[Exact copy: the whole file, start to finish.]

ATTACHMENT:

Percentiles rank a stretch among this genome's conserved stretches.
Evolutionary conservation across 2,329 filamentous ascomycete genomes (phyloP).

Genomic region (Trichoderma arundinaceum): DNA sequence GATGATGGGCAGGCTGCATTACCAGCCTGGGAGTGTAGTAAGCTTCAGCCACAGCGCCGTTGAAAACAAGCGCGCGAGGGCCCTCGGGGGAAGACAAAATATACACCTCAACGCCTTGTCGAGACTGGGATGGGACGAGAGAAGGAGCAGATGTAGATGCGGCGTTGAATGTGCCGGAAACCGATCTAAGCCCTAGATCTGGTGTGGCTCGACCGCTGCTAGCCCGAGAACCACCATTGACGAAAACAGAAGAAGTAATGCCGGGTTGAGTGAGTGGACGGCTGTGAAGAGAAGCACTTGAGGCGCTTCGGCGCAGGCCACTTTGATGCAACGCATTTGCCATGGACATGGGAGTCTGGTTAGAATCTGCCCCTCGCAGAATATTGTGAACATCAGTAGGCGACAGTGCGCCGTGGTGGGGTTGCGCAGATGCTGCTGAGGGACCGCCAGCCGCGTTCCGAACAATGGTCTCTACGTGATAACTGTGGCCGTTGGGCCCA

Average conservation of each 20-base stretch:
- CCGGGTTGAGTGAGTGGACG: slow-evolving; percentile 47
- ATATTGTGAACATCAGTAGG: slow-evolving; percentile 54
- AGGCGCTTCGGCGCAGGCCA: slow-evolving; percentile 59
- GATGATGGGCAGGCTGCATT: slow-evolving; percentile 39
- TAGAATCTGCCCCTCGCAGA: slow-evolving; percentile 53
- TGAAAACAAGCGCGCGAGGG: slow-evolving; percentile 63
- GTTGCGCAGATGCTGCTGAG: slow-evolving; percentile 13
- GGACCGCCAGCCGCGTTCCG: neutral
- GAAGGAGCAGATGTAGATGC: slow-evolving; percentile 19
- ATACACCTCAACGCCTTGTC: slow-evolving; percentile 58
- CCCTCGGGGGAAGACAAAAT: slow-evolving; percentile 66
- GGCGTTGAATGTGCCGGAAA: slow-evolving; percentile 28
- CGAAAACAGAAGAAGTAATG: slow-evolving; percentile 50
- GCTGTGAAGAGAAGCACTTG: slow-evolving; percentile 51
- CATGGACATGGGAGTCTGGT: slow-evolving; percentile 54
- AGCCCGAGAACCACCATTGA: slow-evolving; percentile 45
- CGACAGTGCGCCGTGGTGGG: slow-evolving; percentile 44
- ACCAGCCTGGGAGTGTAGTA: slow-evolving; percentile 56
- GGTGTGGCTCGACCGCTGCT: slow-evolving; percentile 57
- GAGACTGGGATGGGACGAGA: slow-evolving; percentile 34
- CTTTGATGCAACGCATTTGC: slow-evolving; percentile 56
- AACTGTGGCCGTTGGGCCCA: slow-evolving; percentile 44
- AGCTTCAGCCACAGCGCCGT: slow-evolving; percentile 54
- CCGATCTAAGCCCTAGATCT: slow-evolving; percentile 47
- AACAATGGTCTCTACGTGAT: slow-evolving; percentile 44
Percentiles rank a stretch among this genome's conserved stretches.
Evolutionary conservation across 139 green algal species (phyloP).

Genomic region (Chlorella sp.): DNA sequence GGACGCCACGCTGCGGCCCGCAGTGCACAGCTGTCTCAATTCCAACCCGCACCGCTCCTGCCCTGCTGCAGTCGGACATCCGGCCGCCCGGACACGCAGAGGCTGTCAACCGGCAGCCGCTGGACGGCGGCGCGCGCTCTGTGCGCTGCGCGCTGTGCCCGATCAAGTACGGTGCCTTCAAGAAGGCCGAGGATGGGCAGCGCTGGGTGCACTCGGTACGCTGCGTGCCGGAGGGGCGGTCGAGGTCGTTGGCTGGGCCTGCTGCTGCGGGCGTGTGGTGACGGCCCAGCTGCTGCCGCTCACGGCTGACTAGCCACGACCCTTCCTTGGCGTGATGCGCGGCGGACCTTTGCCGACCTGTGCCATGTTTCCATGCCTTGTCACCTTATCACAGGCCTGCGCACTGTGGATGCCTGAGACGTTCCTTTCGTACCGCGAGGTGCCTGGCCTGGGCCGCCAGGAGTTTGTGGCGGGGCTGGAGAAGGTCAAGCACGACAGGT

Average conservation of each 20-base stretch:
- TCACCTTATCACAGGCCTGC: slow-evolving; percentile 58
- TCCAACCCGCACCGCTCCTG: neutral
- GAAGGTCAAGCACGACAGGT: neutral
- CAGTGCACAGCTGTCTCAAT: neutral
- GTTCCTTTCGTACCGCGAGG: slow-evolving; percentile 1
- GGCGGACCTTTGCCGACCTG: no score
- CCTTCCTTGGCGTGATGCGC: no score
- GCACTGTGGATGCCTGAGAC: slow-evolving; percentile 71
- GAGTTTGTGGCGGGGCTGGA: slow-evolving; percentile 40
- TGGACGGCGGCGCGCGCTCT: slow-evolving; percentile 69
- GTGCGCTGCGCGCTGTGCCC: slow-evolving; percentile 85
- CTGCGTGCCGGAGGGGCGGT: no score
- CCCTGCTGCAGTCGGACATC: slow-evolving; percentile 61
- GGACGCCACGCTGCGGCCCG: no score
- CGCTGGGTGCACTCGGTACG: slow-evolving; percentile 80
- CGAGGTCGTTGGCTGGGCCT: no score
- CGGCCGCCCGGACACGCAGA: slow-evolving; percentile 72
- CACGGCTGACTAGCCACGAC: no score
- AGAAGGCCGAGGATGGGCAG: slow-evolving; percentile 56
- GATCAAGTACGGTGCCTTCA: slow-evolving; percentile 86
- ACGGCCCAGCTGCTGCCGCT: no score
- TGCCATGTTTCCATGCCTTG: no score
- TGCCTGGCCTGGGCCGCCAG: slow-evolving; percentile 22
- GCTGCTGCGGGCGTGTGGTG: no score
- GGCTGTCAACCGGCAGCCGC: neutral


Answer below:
Percentiles rank a stretch among this genome's conserved stretches.
Evolutionary conservation across 2,329 filamentous ascomycete genomes (phyloP).

Genomic region (Trichoderma arundinaceum): DNA sequence GATGATGGGCAGGCTGCATTACCAGCCTGGGAGTGTAGTAAGCTTCAGCCACAGCGCCGTTGAAAACAAGCGCGCGAGGGCCCTCGGGGGAAGACAAAATATACACCTCAACGCCTTGTCGAGACTGGGATGGGACGAGAGAAGGAGCAGATGTAGATGCGGCGTTGAATGTGCCGGAAACCGATCTAAGCCCTAGATCTGGTGTGGCTCGACCGCTGCTAGCCCGAGAACCACCATTGACGAAAACAGAAGAAGTAATGCCGGGTTGAGTGAGTGGACGGCTGTGAAGAGAAGCACTTGAGGCGCTTCGGCGCAGGCCACTTTGATGCAACGCATTTGCCATGGACATGGGAGTCTGGTTAGAATCTGCCCCTCGCAGAATATTGTGAACATCAGTAGGCGACAGTGCGCCGTGGTGGGGTTGCGCAGATGCTGCTGAGGGACCGCCAGCCGCGTTCCGAACAATGGTCTCTACGTGATAACTGTGGCCGTTGGGCCCA

Average conservation of each 20-base stretch:
- CCGGGTTGAGTGAGTGGACG: slow-evolving; percentile 47
- ATATTGTGAACATCAGTAGG: slow-evolving; percentile 54
- AGGCGCTTCGGCGCAGGCCA: slow-evolving; percentile 59
- GATGATGGGCAGGCTGCATT: slow-evolving; percentile 39
- TAGAATCTGCCCCTCGCAGA: slow-evolving; percentile 53
- TGAAAACAAGCGCGCGAGGG: slow-evolving; percentile 63
- GTTGCGCAGATGCTGCTGAG: slow-evolving; percentile 13
- GGACCGCCAGCCGCGTTCCG: neutral
- GAAGGAGCAGATGTAGATGC: slow-evolving; percentile 19
- ATACACCTCAACGCCTTGTC: slow-evolving; percentile 58
- CCCTCGGGGGAAGACAAAAT: slow-evolving; percentile 66
- GGCGTTGAATGTGCCGGAAA: slow-evolving; percentile 28
- CGAAAACAGAAGAAGTAATG: slow-evolving; percentile 50
- GCTGTGAAGAGAAGCACTTG: slow-evolving; percentile 51
- CATGGACATGGGAGTCTGGT: slow-evolving; percentile 54
- AGCCCGAGAACCACCATTGA: slow-evolving; percentile 45
- CGACAGTGCGCCGTGGTGGG: slow-evolving; percentile 44
- ACCAGCCTGGGAGTGTAGTA: slow-evolving; percentile 56
- GGTGTGGCTCGACCGCTGCT: slow-evolving; percentile 57
- GAGACTGGGATGGGACGAGA: slow-evolving; percentile 34
- CTTTGATGCAACGCATTTGC: slow-evolving; percentile 56
- AACTGTGGCCGTTGGGCCCA: slow-evolving; percentile 44
- AGCTTCAGCCACAGCGCCGT: slow-evolving; percentile 54
- CCGATCTAAGCCCTAGATCT: slow-evolving; percentile 47
- AACAATGGTCTCTACGTGAT: slow-evolving; percentile 44
Percentiles rank a stretch among this genome's conserved stretches.
Evolutionary conservation across 139 green algal species (phyloP).

Genomic region (Chlorella sp.): DNA sequence GGACGCCACGCTGCGGCCCGCAGTGCACAGCTGTCTCAATTCCAACCCGCACCGCTCCTGCCCTGCTGCAGTCGGACATCCGGCCGCCCGGACACGCAGAGGCTGTCAACCGGCAGCCGCTGGACGGCGGCGCGCGCTCTGTGCGCTGCGCGCTGTGCCCGATCAAGTACGGTGCCTTCAAGAAGGCCGAGGATGGGCAGCGCTGGGTGCACTCGGTACGCTGCGTGCCGGAGGGGCGGTCGAGGTCGTTGGCTGGGCCTGCTGCTGCGGGCGTGTGGTGACGGCCCAGCTGCTGCCGCTCACGGCTGACTAGCCACGACCCTTCCTTGGCGTGATGCGCGGCGGACCTTTGCCGACCTGTGCCATGTTTCCATGCCTTGTCACCTTATCACAGGCCTGCGCACTGTGGATGCCTGAGACGTTCCTTTCGTACCGCGAGGTGCCTGGCCTGGGCCGCCAGGAGTTTGTGGCGGGGCTGGAGAAGGTCAAGCACGACAGGT

Average conservation of each 20-base stretch:
- TCACCTTATCACAGGCCTGC: slow-evolving; percentile 58
- TCCAACCCGCACCGCTCCTG: neutral
- GAAGGTCAAGCACGACAGGT: neutral
- CAGTGCACAGCTGTCTCAAT: neutral
- GTTCCTTTCGTACCGCGAGG: slow-evolving; percentile 1
- GGCGGACCTTTGCCGACCTG: no score
- CCTTCCTTGGCGTGATGCGC: no score
- GCACTGTGGATGCCTGAGAC: slow-evolving; percentile 71
- GAGTTTGTGGCGGGGCTGGA: slow-evolving; percentile 40
- TGGACGGCGGCGCGCGCTCT: slow-evolving; percentile 69
- GTGCGCTGCGCGCTGTGCCC: slow-evolving; percentile 85
- CTGCGTGCCGGAGGGGCGGT: no score
- CCCTGCTGCAGTCGGACATC: slow-evolving; percentile 61
- GGACGCCACGCTGCGGCCCG: no score
- CGCTGGGTGCACTCGGTACG: slow-evolving; percentile 80
- CGAGGTCGTTGGCTGGGCCT: no score
- CGGCCGCCCGGACACGCAGA: slow-evolving; percentile 72
- CACGGCTGACTAGCCACGAC: no score
- AGAAGGCCGAGGATGGGCAG: slow-evolving; percentile 56
- GATCAAGTACGGTGCCTTCA: slow-evolving; percentile 86
- ACGGCCCAGCTGCTGCCGCT: no score
- TGCCATGTTTCCATGCCTTG: no score
- TGCCTGGCCTGGGCCGCCAG: slow-evolving; percentile 22
- GCTGCTGCGGGCGTGTGGTG: no score
- GGCTGTCAACCGGCAGCCGC: neutral